Bass pickups are essential tools for bass players seeking to add depth, rumble and solidification to a band’s sound. Most single-coil pickups use six magnets in order to detect string vibrations more accurately.
Pickups come in various forms; some with individual magnetic poles and others using blade-style designs.
Bass guitar pickups convert the mechanical energy from strings into an electrical signal that can be amplified, amplified and amplified further. There are numerous varieties of bass pickups on the market, each offering its own distinct sound. While certain pickups cater specifically to genres or playing styles while others depend on how many coils they contain.
Single-coil and double-coil (also referred to as “humbuckers”) pickup construction types are two primary choices, respectively. Humbuckers consist of two coils of wire joined together by a magnetic bar or pole piece and controlled by vibrations from bass strings, which disturb its magnetic field and cause voltage variations in copper wire coil. When vibrated by bass strings, these voltage fluctuations are picked up by magnetic pickup and transformed into electric current that is then filtered to isolate individual frequencies that comprise its tone.
Humbuckers can be constructed out of various materials, from plastic and compressed paper fiber to metal alloy. Purists seeking an exact replica for their vintage bass guitar may insist that its replacement pickup be composed of similar materials to its original. In addition, these pickups may feature additional electronic components that enable them to boost specific frequencies or cancel out unwanted ones.
Bass pickups can also be divided into active and passive models based on construction type, with active pickups requiring an external amplifier to increase output and sensitivity; passive models do not contain internal components that require extra electricity for operation – making these basses quieter with less feedback issues.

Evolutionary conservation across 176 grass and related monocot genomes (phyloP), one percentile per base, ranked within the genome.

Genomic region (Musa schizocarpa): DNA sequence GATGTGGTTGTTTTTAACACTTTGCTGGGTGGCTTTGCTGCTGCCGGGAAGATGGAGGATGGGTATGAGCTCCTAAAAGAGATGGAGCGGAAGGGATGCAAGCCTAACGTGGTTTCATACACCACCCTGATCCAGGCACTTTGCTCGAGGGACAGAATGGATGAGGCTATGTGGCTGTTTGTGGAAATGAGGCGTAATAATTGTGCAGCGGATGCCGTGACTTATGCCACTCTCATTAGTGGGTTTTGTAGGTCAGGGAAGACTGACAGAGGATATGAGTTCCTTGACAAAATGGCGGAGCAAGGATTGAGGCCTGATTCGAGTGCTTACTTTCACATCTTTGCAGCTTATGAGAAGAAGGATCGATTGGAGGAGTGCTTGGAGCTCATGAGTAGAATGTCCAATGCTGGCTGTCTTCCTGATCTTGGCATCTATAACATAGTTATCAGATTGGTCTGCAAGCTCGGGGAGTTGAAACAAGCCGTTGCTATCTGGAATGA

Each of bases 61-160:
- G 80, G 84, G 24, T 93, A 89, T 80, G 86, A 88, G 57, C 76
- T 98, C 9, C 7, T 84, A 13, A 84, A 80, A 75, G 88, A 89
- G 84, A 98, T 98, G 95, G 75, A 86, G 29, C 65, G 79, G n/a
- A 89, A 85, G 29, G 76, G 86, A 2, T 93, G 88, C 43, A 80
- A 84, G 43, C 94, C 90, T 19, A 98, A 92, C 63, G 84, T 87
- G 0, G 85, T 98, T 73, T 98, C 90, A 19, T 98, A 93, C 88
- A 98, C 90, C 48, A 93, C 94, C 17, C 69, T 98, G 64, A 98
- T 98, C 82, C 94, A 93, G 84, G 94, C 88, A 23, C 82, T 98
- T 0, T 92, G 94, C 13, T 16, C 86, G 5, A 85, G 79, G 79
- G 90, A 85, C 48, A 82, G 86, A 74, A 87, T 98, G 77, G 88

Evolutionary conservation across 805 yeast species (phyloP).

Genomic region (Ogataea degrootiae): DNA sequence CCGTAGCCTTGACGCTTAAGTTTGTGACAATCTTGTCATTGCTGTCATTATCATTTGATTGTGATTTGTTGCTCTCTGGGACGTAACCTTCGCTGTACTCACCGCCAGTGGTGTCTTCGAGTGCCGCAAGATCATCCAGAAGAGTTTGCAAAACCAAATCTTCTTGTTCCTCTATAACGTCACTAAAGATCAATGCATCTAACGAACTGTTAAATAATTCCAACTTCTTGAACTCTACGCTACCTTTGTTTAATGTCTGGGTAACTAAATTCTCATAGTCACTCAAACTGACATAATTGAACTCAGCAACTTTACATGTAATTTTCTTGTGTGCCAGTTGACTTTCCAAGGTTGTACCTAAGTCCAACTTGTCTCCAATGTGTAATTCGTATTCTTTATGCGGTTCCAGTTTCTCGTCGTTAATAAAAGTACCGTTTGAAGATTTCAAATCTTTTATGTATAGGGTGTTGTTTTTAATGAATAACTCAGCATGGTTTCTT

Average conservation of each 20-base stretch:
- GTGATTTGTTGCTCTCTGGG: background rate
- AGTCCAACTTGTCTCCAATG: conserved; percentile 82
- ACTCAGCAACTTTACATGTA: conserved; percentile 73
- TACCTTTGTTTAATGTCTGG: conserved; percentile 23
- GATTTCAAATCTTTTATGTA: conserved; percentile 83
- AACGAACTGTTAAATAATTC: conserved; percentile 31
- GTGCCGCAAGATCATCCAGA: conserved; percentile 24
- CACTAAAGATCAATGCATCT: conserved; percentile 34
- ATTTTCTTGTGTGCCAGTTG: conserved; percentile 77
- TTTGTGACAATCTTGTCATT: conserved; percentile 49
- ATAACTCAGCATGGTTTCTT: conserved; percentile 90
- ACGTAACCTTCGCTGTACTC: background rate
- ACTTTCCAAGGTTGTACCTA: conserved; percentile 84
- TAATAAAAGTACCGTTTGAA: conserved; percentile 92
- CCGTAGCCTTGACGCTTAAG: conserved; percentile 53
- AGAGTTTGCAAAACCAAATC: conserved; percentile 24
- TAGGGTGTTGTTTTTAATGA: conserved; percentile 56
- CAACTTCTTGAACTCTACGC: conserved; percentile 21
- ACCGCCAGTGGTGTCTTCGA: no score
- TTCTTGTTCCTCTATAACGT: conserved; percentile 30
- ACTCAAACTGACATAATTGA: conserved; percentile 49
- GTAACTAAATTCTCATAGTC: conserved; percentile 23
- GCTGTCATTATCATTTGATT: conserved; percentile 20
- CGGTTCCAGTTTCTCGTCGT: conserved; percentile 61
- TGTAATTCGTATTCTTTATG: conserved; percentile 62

Although there are various methods for creating bass guitar pickups, the quality of the bobbin is key to its construction. Most are stamped from flatwork plastic or phenolics sheets before being hand fabricated into their final shapes by skilled artisans; some companies use injection molds instead to mass produce thousands of them at a time in an effort to reduce costs while maintaining consistency in production.
Black vulcanized fiber is the go-to bobbin material for making bass guitar pickups, typically found on acoustic and mandolin pickups but suitable for creating pickups for any number of strings and string spacings.
The shape of a bass pickup bobbin can have an enormous effect on the sound of a bass guitar. It helps keep wire wrapped in coils in an even fashion, protecting them from damage. But don’t mistake the bobbin as an active component; rather it simply holds coil wire in place while making winding easier.